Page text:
We respond to emergencies as soon as it strikes. As a part of our first level of intervention, in coordination with local authorities, we focus on providing immediate support in the form of food, shelter, medical aid, hygiene and other non-food items for the survivors, such as sanitation kits for women. We also organise health camps, safe spaces for children and women, and provide psychosocial care to the survivors wherever required. Women’s participation and leadership roles in the disaster response is an extremely important part of this strategy.
We strive to ensure that the ActionAid Association (AAA) team and volunteers reach the site as fast as possible to do evaluation and provide immediate relief in an emergency situation. As a part of our first level of intervention, we focus on providing immediate support in the form of food, shelter, medical aid, hygiene and other non-food items for the survivors.
We conduct assessments in a participatory manner with disaster-affected communities in order to analyse the situation they face, raise awareness of their rights and mobilise them and their institutions to take action.
We put vulnerable populations — people living in poverty and exclusion, children, women, the aged, disabled, people with chronic aliments and people living with HIV, at the centre of our response. We seek to address their needs as basic rights. We strive to build capacity in the community to take an increasing role in the design, procurement and implementation of emergency response programming.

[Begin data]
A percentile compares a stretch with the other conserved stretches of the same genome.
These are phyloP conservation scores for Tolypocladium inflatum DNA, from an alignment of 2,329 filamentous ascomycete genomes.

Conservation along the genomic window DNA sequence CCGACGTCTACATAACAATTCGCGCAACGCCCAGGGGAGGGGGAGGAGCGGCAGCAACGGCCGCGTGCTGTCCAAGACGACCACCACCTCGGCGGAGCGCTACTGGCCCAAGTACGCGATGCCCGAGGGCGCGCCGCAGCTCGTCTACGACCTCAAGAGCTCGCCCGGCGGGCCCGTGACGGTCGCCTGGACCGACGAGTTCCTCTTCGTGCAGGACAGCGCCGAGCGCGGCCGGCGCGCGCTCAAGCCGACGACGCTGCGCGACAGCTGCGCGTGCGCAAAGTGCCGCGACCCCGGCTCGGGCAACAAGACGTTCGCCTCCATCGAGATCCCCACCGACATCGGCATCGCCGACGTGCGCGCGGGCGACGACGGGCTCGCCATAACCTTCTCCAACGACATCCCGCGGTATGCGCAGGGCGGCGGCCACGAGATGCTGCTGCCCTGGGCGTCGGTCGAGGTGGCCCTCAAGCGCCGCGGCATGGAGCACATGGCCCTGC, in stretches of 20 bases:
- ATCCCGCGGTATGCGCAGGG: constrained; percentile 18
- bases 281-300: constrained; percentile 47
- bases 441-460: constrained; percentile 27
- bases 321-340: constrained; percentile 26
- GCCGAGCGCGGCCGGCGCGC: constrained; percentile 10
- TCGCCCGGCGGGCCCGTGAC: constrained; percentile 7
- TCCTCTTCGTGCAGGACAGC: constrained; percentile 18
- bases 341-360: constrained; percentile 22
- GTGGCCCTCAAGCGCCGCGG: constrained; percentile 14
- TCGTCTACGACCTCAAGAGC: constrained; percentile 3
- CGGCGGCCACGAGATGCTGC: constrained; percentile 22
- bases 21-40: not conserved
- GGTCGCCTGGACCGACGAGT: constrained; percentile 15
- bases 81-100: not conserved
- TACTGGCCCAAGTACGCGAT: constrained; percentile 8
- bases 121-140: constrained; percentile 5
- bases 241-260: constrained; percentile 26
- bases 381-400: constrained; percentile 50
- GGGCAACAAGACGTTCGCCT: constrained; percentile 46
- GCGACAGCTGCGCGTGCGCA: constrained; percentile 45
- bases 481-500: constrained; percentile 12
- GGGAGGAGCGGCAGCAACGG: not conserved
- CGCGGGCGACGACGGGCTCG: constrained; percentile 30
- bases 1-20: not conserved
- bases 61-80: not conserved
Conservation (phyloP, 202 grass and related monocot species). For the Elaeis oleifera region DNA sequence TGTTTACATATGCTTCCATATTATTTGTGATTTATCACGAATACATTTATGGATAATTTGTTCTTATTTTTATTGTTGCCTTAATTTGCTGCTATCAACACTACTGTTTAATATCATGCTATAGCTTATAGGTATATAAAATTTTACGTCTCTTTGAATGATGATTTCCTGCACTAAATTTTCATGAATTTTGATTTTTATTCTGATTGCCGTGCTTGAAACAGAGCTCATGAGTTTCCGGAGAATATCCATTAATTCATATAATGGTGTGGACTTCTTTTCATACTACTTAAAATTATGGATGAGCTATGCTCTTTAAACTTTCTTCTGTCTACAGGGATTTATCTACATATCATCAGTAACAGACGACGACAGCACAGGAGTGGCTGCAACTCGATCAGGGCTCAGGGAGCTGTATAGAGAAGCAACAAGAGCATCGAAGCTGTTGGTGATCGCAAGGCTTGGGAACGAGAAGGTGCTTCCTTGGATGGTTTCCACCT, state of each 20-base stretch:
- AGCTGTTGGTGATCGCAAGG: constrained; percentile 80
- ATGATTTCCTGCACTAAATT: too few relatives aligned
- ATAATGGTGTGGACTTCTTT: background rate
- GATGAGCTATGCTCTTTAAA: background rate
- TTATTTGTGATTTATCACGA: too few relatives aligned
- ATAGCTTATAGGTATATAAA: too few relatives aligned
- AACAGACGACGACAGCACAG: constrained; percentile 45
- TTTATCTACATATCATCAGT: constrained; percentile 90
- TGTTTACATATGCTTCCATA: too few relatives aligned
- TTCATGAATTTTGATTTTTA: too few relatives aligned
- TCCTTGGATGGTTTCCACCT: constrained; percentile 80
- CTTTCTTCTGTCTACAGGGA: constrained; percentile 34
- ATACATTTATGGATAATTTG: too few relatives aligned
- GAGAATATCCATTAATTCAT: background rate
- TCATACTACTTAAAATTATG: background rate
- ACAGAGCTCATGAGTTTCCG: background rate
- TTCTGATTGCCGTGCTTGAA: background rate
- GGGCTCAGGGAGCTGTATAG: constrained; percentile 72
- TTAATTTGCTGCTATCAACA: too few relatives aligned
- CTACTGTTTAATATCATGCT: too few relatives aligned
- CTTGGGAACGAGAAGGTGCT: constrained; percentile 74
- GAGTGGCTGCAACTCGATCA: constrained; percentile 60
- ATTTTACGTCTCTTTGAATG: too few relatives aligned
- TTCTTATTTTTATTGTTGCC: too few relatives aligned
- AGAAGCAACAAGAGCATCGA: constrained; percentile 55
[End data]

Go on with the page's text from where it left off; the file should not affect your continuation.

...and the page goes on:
Principles that guide our work during emergencies
ActionAid’s human rights-based approach (HRBA) guides our response to disasters. We are guided by the following eight core human rights principles during our disaster responses:
Key actions during the first phase of response
- Putting the active agency of people living in poverty first – and building their awareness of rights
- Analysing and confronting unequal power
- Advancing women’s rights
- Building partnerships
- Being accountable and transparent
- Monitoring, evaluating and evidencing our impact
- Linking work across levels to address structural change
- Being solutions-orientated and promoting credible and sustainable alternatives
Our emergency response can be seen in two phases. The first phase of our emergency response begins soon after the onset disaster and continues for about a month. The second phase is the recovery phase – where response efforts aim at rehabilitating and rebuilding lives of the affected families. The key actions that we take during the first phase are:
- Conducting a rapid assessment
- Commencing immediate relief activities
- Establishing process for information flow from and to affected areas/communities
- Establishing an emergency programme management structure
- Establishing Oversight Group and engaging with wider networks
- Seeking institutional/corporate funds to meet basic needs of the affected communities